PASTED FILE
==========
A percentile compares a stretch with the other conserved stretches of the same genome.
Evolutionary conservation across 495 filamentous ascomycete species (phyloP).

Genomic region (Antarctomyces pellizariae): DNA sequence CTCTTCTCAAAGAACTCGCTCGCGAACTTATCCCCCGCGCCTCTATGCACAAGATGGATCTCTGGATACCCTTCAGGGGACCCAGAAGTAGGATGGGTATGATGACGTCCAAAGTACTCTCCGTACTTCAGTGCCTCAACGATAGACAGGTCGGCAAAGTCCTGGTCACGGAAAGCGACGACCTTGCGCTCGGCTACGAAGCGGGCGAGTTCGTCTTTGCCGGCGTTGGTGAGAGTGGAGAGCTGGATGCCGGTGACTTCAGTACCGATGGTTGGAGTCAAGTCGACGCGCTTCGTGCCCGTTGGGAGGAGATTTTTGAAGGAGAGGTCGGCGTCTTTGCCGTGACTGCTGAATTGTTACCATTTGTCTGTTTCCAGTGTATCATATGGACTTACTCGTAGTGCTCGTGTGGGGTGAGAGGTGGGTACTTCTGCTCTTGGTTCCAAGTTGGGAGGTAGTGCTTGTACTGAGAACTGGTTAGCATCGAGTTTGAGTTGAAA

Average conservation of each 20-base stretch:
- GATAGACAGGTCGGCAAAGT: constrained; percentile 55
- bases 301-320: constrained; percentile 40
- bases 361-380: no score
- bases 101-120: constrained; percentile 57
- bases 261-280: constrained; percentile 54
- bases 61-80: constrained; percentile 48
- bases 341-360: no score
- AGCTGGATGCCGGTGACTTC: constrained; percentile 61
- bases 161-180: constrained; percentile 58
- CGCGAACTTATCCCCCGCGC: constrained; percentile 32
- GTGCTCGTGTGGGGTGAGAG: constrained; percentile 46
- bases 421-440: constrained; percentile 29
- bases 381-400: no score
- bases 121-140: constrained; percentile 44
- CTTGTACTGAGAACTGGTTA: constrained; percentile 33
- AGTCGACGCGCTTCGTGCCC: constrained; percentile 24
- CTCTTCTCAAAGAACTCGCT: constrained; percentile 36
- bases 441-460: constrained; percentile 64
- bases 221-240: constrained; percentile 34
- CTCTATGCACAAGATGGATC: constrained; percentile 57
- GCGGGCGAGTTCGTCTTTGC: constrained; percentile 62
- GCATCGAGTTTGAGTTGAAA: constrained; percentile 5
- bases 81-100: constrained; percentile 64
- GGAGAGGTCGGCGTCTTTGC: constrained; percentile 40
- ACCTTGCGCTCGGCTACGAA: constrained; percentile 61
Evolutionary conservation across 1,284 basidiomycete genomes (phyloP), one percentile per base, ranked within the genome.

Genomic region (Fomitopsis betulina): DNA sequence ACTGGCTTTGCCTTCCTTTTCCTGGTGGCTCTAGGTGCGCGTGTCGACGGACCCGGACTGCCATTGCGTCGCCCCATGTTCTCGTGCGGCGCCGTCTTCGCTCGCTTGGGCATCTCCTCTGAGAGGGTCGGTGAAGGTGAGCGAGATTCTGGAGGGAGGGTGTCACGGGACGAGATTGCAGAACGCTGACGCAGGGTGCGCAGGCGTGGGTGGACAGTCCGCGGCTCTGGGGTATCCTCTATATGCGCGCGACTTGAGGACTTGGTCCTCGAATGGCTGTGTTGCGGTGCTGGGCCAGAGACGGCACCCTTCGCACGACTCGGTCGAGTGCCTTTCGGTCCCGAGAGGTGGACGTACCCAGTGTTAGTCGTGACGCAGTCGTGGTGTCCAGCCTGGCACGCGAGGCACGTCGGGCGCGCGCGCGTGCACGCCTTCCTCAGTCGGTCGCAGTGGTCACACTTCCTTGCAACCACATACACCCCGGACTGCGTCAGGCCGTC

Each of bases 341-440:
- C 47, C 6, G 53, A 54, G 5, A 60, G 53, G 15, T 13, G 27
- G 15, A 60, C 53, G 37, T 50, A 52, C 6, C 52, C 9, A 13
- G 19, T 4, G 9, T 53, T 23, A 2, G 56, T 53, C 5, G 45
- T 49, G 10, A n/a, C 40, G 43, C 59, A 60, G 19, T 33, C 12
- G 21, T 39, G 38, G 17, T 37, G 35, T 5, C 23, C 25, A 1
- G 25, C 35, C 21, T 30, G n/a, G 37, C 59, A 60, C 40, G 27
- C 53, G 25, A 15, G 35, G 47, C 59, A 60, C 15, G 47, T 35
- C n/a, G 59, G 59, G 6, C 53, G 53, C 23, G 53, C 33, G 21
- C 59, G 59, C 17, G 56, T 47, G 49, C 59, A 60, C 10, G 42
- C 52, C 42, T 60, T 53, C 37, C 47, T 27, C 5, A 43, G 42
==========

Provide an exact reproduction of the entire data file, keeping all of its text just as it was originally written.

A percentile compares a stretch with the other conserved stretches of the same genome.
Evolutionary conservation across 495 filamentous ascomycete species (phyloP).

Genomic region (Antarctomyces pellizariae): DNA sequence CTCTTCTCAAAGAACTCGCTCGCGAACTTATCCCCCGCGCCTCTATGCACAAGATGGATCTCTGGATACCCTTCAGGGGACCCAGAAGTAGGATGGGTATGATGACGTCCAAAGTACTCTCCGTACTTCAGTGCCTCAACGATAGACAGGTCGGCAAAGTCCTGGTCACGGAAAGCGACGACCTTGCGCTCGGCTACGAAGCGGGCGAGTTCGTCTTTGCCGGCGTTGGTGAGAGTGGAGAGCTGGATGCCGGTGACTTCAGTACCGATGGTTGGAGTCAAGTCGACGCGCTTCGTGCCCGTTGGGAGGAGATTTTTGAAGGAGAGGTCGGCGTCTTTGCCGTGACTGCTGAATTGTTACCATTTGTCTGTTTCCAGTGTATCATATGGACTTACTCGTAGTGCTCGTGTGGGGTGAGAGGTGGGTACTTCTGCTCTTGGTTCCAAGTTGGGAGGTAGTGCTTGTACTGAGAACTGGTTAGCATCGAGTTTGAGTTGAAA

Average conservation of each 20-base stretch:
- GATAGACAGGTCGGCAAAGT: constrained; percentile 55
- bases 301-320: constrained; percentile 40
- bases 361-380: no score
- bases 101-120: constrained; percentile 57
- bases 261-280: constrained; percentile 54
- bases 61-80: constrained; percentile 48
- bases 341-360: no score
- AGCTGGATGCCGGTGACTTC: constrained; percentile 61
- bases 161-180: constrained; percentile 58
- CGCGAACTTATCCCCCGCGC: constrained; percentile 32
- GTGCTCGTGTGGGGTGAGAG: constrained; percentile 46
- bases 421-440: constrained; percentile 29
- bases 381-400: no score
- bases 121-140: constrained; percentile 44
- CTTGTACTGAGAACTGGTTA: constrained; percentile 33
- AGTCGACGCGCTTCGTGCCC: constrained; percentile 24
- CTCTTCTCAAAGAACTCGCT: constrained; percentile 36
- bases 441-460: constrained; percentile 64
- bases 221-240: constrained; percentile 34
- CTCTATGCACAAGATGGATC: constrained; percentile 57
- GCGGGCGAGTTCGTCTTTGC: constrained; percentile 62
- GCATCGAGTTTGAGTTGAAA: constrained; percentile 5
- bases 81-100: constrained; percentile 64
- GGAGAGGTCGGCGTCTTTGC: constrained; percentile 40
- ACCTTGCGCTCGGCTACGAA: constrained; percentile 61
Evolutionary conservation across 1,284 basidiomycete genomes (phyloP), one percentile per base, ranked within the genome.

Genomic region (Fomitopsis betulina): DNA sequence ACTGGCTTTGCCTTCCTTTTCCTGGTGGCTCTAGGTGCGCGTGTCGACGGACCCGGACTGCCATTGCGTCGCCCCATGTTCTCGTGCGGCGCCGTCTTCGCTCGCTTGGGCATCTCCTCTGAGAGGGTCGGTGAAGGTGAGCGAGATTCTGGAGGGAGGGTGTCACGGGACGAGATTGCAGAACGCTGACGCAGGGTGCGCAGGCGTGGGTGGACAGTCCGCGGCTCTGGGGTATCCTCTATATGCGCGCGACTTGAGGACTTGGTCCTCGAATGGCTGTGTTGCGGTGCTGGGCCAGAGACGGCACCCTTCGCACGACTCGGTCGAGTGCCTTTCGGTCCCGAGAGGTGGACGTACCCAGTGTTAGTCGTGACGCAGTCGTGGTGTCCAGCCTGGCACGCGAGGCACGTCGGGCGCGCGCGCGTGCACGCCTTCCTCAGTCGGTCGCAGTGGTCACACTTCCTTGCAACCACATACACCCCGGACTGCGTCAGGCCGTC

Each of bases 341-440:
- C 47, C 6, G 53, A 54, G 5, A 60, G 53, G 15, T 13, G 27
- G 15, A 60, C 53, G 37, T 50, A 52, C 6, C 52, C 9, A 13
- G 19, T 4, G 9, T 53, T 23, A 2, G 56, T 53, C 5, G 45
- T 49, G 10, A n/a, C 40, G 43, C 59, A 60, G 19, T 33, C 12
- G 21, T 39, G 38, G 17, T 37, G 35, T 5, C 23, C 25, A 1
- G 25, C 35, C 21, T 30, G n/a, G 37, C 59, A 60, C 40, G 27
- C 53, G 25, A 15, G 35, G 47, C 59, A 60, C 15, G 47, T 35
- C n/a, G 59, G 59, G 6, C 53, G 53, C 23, G 53, C 33, G 21
- C 59, G 59, C 17, G 56, T 47, G 49, C 59, A 60, C 10, G 42
- C 52, C 42, T 60, T 53, C 37, C 47, T 27, C 5, A 43, G 42